Located in RG 276 and held by NARA-Northeast, these records are more general. The routing instructions are mimeographed instructions given to all vessels in a given convoy. This material includes code names, routes to be followed and operational instructions for ships to follow. There is also the list of who received these instructions for each ship. Sailing orders, on the other hand, contain oversized chart listing all the ships in a convoy, masters, a general description of cargo and final destination. There also is a smaller chart illustrating the initial position of each ship in the convoy itself. The records are organized by convoy and date.


I trust at least some of this material is helpful.
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Old 14th June 2019, 00:36
aberhlj aberhlj is offline
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I have about twenty photos of crew members of HMS Springdale if anyone would like copies, a degaussing ship, which was at the Fall of Singapore.
My dad was Lietenant aboard and I have his diary from the time.
He made it to Australia and eventually back to Britain.
I'm trying to find out what ship he was on for D day.
I know he was in Scapa Flow before D day and I remember as a child he told me he was on the "lead ship, lead flotilla" with the admiral aboard.
He said he had a map with all the planes and ships and timings on it, about which he had to keep the admiral informed.
As a child that stuck with me as he laughed when I asked why he couldn't "just look out of the window"!
Maddeningly, I have no recollection of what ship he was on!!!
If anyone can help point me in the most likely direction, I'd be so grateful! I've tried on line searches of the government site but have come up with nothing so far.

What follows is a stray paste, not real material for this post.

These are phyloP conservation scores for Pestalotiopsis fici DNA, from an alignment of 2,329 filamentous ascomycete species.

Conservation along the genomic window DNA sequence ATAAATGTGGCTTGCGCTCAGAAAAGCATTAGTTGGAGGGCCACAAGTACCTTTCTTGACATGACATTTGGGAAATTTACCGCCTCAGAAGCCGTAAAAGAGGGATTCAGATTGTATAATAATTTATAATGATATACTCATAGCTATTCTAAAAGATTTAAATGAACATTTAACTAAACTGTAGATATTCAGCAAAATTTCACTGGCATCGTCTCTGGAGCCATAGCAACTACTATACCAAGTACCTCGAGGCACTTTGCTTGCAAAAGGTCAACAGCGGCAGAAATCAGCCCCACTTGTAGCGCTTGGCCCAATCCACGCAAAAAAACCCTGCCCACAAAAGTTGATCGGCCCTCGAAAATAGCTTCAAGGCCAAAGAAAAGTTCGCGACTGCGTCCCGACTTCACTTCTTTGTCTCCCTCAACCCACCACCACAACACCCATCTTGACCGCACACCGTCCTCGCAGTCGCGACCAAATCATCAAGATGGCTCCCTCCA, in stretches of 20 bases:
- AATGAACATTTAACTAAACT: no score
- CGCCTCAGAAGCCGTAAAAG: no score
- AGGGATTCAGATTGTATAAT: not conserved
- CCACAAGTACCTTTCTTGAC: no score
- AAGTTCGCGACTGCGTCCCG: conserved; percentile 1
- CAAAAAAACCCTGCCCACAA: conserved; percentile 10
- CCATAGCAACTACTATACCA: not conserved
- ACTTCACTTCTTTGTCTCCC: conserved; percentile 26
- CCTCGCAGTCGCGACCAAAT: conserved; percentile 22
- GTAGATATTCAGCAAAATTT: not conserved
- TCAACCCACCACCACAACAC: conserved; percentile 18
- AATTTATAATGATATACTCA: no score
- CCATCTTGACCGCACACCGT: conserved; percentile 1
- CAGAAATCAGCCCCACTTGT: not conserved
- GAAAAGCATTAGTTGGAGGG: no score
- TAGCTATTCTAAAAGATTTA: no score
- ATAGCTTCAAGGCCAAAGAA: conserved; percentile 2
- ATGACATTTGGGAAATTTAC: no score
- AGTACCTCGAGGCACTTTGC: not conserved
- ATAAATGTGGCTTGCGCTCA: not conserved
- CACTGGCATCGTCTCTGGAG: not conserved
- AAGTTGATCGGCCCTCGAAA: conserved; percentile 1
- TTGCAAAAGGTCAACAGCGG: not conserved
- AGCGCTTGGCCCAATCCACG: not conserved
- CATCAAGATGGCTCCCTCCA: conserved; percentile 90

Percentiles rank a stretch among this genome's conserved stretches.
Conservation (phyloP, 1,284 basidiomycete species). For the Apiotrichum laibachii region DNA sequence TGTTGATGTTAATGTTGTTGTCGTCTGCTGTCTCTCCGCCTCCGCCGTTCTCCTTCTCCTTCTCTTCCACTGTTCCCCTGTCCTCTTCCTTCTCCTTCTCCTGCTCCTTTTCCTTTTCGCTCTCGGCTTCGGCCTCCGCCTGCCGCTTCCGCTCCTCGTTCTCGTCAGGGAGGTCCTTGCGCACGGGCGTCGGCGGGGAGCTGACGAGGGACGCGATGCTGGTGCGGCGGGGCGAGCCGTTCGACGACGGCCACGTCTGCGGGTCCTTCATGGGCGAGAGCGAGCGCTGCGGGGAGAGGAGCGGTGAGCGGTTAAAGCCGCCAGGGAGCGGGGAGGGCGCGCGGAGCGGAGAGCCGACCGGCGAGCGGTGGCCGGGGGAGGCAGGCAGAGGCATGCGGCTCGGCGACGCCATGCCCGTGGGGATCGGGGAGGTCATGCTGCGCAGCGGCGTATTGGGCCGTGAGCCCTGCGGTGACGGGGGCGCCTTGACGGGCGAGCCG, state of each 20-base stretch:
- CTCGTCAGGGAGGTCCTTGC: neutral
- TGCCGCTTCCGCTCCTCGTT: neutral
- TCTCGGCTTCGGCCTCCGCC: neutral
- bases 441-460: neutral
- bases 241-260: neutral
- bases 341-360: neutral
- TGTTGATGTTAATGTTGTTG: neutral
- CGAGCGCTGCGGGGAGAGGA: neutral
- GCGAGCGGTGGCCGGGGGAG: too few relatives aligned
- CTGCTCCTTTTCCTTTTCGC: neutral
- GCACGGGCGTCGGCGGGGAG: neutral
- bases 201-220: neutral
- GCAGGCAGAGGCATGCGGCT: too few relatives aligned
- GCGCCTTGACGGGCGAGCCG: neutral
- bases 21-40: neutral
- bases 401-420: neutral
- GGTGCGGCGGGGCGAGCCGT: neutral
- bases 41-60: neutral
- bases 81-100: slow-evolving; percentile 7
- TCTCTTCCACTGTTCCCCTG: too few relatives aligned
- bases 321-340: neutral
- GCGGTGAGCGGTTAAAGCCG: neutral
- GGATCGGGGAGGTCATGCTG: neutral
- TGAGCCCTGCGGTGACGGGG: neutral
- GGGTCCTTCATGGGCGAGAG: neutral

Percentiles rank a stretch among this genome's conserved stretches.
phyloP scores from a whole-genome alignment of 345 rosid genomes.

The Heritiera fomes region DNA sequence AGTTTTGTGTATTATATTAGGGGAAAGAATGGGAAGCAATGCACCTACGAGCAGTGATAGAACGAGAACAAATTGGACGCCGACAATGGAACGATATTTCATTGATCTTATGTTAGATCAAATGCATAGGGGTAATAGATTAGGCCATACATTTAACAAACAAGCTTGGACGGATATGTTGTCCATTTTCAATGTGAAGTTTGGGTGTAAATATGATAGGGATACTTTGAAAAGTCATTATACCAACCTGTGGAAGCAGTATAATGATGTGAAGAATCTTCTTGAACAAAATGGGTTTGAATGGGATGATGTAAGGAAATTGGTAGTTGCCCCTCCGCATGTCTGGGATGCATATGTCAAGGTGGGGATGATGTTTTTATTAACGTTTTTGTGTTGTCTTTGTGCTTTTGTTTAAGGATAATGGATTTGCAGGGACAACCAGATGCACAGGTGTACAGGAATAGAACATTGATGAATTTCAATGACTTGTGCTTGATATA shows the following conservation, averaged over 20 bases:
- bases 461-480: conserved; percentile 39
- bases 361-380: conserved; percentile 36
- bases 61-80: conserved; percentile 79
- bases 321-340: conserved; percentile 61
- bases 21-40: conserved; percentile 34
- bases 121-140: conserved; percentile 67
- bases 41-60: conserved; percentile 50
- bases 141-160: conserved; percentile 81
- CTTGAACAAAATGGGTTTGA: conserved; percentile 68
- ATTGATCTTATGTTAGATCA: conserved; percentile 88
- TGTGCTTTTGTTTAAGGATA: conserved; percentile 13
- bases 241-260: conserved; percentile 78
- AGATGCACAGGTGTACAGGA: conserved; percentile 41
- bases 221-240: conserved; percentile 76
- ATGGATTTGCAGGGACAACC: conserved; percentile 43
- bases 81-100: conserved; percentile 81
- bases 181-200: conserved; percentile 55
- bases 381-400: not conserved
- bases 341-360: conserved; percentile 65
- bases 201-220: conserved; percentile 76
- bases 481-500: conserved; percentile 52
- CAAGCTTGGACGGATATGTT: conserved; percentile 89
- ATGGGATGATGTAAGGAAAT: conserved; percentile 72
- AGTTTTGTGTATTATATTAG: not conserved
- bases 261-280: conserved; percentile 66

He was also on the South African liner, Capetown Castle when it was converted to a troop carrier.
Many thanks!!
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Old 10th August 2019, 13:52
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The Loftsman The Loftsman is offline
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For research on ships built at Leith

A great start for anyone looking for ships built at Leith

Also the Blog at
Attached Images
File Type: jpg Leith-built Ships Vol 1 Cover.jpg (124.1 KB, 1 views)
The Loftsman

"Fairline" A line that is pleasing to the eye.
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Old 2nd May 2020, 05:12
Chillytoes Chillytoes is offline  
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I'm trying to access the BoT Wreck Report for SS Austral which sunk in Sydney Harbour, November 1882. I have tried the PortCities site (part of a group and a list of the wreck reports can be found there, but when I click on 1883, the site defaults to the home page. The same happens whatever year I click on. There is a posting in this thread a couple of years ago recommending the PortCities site but it just doesn't work for me. Am I missing something?
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Old 2nd May 2020, 10:36
wightspirit wightspirit is offline  
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It's here:

This might also be of interest:

Dave W
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Old 3rd May 2020, 01:07
Chillytoes Chillytoes is offline  
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Thanks Dave!
I don’t know why I couldn’t access this report. Tried with my computer, my iPad and my iPhone. Always the same result - no result! Is there some trick?
Again, many thanks.
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Old 3rd May 2020, 05:31
Chillytoes Chillytoes is offline  
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I have now read the Austral's Wreck Report, most concerning! After reading it and the report in the Nautical Magazine of November 1883, one can only feel anger at the gross ignorance and prejudice in that publication.